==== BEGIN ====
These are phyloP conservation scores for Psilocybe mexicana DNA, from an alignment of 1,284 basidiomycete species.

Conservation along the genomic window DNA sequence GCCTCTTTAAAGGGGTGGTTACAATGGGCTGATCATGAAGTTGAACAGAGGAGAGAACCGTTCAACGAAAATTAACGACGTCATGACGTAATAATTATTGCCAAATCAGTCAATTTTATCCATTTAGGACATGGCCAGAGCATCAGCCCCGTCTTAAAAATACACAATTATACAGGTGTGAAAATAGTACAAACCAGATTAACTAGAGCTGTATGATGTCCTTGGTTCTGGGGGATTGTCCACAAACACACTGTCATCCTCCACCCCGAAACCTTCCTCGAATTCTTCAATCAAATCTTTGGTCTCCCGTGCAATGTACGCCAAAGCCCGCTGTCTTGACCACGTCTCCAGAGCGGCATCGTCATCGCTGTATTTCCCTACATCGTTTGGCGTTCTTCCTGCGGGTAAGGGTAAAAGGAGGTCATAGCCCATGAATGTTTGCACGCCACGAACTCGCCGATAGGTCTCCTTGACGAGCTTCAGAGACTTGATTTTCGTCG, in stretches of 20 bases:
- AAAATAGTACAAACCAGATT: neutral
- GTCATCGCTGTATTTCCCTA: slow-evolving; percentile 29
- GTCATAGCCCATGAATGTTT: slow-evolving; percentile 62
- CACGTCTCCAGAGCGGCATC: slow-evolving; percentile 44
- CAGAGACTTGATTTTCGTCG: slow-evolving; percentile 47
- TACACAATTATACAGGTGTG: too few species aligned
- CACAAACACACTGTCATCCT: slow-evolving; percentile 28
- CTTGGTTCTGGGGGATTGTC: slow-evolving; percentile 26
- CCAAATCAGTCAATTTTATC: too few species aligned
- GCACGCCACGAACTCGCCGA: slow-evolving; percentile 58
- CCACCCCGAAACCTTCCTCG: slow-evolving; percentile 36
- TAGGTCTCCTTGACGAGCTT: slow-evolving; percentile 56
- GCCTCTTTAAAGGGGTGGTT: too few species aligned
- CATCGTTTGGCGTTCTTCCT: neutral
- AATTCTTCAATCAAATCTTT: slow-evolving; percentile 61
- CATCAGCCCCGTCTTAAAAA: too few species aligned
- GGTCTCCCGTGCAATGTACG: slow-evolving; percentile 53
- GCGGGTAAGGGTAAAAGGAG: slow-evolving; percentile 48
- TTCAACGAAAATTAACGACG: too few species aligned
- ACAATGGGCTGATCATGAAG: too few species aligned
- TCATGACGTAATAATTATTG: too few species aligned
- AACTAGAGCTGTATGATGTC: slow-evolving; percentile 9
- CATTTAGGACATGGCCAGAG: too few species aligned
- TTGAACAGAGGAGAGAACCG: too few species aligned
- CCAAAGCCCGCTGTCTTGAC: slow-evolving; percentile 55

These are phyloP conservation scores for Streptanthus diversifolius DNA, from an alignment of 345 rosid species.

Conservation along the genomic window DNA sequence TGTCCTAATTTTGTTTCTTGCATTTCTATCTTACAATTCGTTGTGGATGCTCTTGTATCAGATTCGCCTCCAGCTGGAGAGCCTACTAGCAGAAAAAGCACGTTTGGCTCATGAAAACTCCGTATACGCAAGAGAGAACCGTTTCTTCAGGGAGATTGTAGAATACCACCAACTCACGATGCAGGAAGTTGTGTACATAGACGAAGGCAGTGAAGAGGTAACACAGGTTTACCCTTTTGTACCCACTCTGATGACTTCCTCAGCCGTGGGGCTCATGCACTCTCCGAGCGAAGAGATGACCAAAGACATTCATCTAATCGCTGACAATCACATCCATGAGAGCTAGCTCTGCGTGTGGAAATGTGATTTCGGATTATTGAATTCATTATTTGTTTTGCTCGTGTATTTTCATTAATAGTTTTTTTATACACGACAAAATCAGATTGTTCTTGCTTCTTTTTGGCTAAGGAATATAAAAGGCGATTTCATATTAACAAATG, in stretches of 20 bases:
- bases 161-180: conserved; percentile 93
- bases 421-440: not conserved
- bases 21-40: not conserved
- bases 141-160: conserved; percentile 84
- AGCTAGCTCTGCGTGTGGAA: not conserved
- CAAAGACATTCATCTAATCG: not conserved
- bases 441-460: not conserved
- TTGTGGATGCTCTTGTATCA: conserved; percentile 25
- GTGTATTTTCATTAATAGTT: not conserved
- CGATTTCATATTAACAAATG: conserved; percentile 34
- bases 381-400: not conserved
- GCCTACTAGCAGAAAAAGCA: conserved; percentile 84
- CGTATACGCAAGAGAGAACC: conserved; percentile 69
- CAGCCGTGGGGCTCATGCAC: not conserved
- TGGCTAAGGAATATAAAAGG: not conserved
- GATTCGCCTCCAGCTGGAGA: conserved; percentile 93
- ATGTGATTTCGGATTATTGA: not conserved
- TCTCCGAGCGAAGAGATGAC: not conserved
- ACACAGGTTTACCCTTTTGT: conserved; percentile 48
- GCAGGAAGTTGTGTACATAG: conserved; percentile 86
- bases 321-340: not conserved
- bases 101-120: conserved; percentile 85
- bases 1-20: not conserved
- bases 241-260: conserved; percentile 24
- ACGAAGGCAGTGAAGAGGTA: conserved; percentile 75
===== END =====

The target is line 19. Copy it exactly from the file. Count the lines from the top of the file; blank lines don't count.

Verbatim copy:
- GGTCTCCCGTGCAATGTACG: slow-evolving; percentile 53